The average caveman was well served by a system that signaled him to eat after every emergency, and where total energy expenditure was not uncommon. This short-term protective mechanism, although somewhat outdated, still works, but the act of going out and obtaining food burns only as few calories as it takes drive to the nearest supermarket or McDonald's (about one french fry).
The stress response is hardwired into the fabric of our lives. Ask the average emergency worker if he or she gets stressed out on a regular basis, and you'll most likely hear an emphatic, "Yes!" So if we can't eliminate stress, how can we combat the negative effects of the flight or fight response?
Exercise, Fat's Triple Threat
One of the most obvious ways to combat fat and the ravages of stress is with exercise. Exercise represents a triple threat to body fat. First, exercise burns calories and utilizes stored body fat as fuel. Second, working out increases the amount of lean muscle mass your body must provide with fuel on a 24 hour a day basis. More muscle means less fat.
Researchers from Yale University have now clearly demonstrated a third mechanism by which exercise reduces stores of body fat, especially around the belly. They've proven that moderate to vigorous exercise, such as lifting weights, can offset all the negative effects of cortisol and insulin.
With as little as ten minutes of strenuous exercise the brain begins to produce beta-endorphins that calm you down and decrease levels of the stress hormone. Many feel that strenuous exercise actually mimics a typical caveman-like physical reaction to a threat, and is the modern-day version of an appropriate reaction to the flight or fight response.
A note of caution
Don't overdo it. Too much exercise can actually cause additional stress and associated symptoms. Be sure to get plenty of rest. Inadequate sleep increases cortisol levels and reduces leptin, a hormone that signals fullness. Avoid dieting. High protein, low carb diets do not provide enough energy during stressful situations.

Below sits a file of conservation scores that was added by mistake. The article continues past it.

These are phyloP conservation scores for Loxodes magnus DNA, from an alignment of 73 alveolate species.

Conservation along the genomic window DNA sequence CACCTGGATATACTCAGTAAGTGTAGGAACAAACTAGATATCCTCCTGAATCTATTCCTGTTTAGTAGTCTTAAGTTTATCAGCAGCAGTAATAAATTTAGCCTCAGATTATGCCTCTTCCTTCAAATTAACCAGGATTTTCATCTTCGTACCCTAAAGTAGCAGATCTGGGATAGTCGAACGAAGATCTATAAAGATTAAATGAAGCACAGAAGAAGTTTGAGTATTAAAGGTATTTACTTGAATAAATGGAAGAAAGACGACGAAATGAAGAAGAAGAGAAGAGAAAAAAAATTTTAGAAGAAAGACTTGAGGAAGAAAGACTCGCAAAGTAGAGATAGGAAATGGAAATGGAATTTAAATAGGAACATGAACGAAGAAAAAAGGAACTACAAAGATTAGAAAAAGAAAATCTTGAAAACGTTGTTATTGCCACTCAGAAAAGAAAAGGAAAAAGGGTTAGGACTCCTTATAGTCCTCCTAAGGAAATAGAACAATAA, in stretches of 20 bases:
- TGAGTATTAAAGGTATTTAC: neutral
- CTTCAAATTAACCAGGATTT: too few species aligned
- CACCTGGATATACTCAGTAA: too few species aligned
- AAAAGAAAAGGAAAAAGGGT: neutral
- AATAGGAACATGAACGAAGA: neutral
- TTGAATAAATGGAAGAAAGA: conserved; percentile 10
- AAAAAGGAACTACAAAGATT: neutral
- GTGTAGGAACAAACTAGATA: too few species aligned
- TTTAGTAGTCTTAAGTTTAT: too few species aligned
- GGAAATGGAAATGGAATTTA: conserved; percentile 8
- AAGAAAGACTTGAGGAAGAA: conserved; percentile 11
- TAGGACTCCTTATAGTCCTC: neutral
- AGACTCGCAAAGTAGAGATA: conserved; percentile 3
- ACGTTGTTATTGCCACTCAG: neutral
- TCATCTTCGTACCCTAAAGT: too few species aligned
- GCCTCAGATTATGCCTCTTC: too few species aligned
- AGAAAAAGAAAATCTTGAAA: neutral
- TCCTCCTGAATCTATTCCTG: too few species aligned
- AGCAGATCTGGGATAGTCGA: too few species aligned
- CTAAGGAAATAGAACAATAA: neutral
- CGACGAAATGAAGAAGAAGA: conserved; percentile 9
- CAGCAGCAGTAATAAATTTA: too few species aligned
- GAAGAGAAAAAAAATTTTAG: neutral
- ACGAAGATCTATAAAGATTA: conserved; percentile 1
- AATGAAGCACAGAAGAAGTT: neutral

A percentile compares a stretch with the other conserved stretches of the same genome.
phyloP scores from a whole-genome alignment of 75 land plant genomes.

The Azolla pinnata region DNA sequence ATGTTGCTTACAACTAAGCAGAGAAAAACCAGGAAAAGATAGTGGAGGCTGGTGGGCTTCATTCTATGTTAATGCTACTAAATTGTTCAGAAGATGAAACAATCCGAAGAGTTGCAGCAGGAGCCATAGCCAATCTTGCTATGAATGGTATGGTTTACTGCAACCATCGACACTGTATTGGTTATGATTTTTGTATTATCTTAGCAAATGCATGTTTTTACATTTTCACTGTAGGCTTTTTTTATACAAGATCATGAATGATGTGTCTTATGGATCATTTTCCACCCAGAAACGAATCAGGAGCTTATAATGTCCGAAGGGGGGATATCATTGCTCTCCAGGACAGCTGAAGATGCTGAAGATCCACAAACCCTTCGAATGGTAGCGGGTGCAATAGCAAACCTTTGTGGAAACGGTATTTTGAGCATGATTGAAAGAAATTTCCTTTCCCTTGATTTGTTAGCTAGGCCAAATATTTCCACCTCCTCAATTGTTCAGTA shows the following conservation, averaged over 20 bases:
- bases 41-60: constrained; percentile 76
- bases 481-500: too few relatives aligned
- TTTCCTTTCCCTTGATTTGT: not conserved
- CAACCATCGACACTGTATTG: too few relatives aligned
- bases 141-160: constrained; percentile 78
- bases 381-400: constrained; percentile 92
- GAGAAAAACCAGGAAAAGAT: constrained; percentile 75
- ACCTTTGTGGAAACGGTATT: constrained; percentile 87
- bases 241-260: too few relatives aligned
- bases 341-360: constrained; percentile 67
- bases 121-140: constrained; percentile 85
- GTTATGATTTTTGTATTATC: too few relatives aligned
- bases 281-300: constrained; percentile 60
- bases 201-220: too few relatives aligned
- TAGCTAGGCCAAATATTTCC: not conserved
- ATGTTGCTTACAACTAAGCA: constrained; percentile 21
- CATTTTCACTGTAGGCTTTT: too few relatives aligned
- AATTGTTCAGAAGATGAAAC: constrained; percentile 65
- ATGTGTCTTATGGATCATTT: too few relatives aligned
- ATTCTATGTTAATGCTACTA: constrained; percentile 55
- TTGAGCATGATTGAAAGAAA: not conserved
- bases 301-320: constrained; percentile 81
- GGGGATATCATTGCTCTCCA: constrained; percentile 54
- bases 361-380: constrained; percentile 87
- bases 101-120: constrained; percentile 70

Common sense dictates that you eat right, get plenty of sleep, and exercise, but now we have another weapon in the battle of the bulge; stress management. Be sure to not ignore the signs of being overstressed, of which being over weight is just one symptom.
The Meditation Connection
Another victim of stress is the youth promoting hormone Dehydroepiandrosterone or DHEA. DHEA is a naturally occurring feel-good hormone that's been shown to decline under times of physical and emotional trauma, and may be another connection between stress and weight gain amongst firefighters.
Researches have found that DHEA levels can be easily elevated during the most tranquil of activities, meditation, as well as by exercise. In a similar fashion to the beta-endorphins that are released during vigorous activities, DHEA production increases during meditation. This process reduces blood cortisol levels and combats the negative effects of stress.
While you're not likely to see a meditation class at the local firehouse anytime soon, but you can recognize symptoms and do something about it. Whether through exercise or other types of stress management techniques such as psychotherapy, hypnosis, taking up a hobby, or just a simple meditation, you can take back control of your life.
Early Warning Signs of Stress
- Sudden weight loss or weight gain
- Tired but can't sleep, excessive fatigue
- Speech difficulties, impatience
- Headaches, repeated colds or flu
- Nail biting, teeth grinding
- Low or high blood sugar
- Low or high blood pressure
- High cholesterol or triglycerides
- Ulcers and gastric disturbances
- Chest pains, muscle aches
- Lower back, shoulder, neck pain
- Menstrual problems, hair loss
- Forgetfulness, withdraw from social life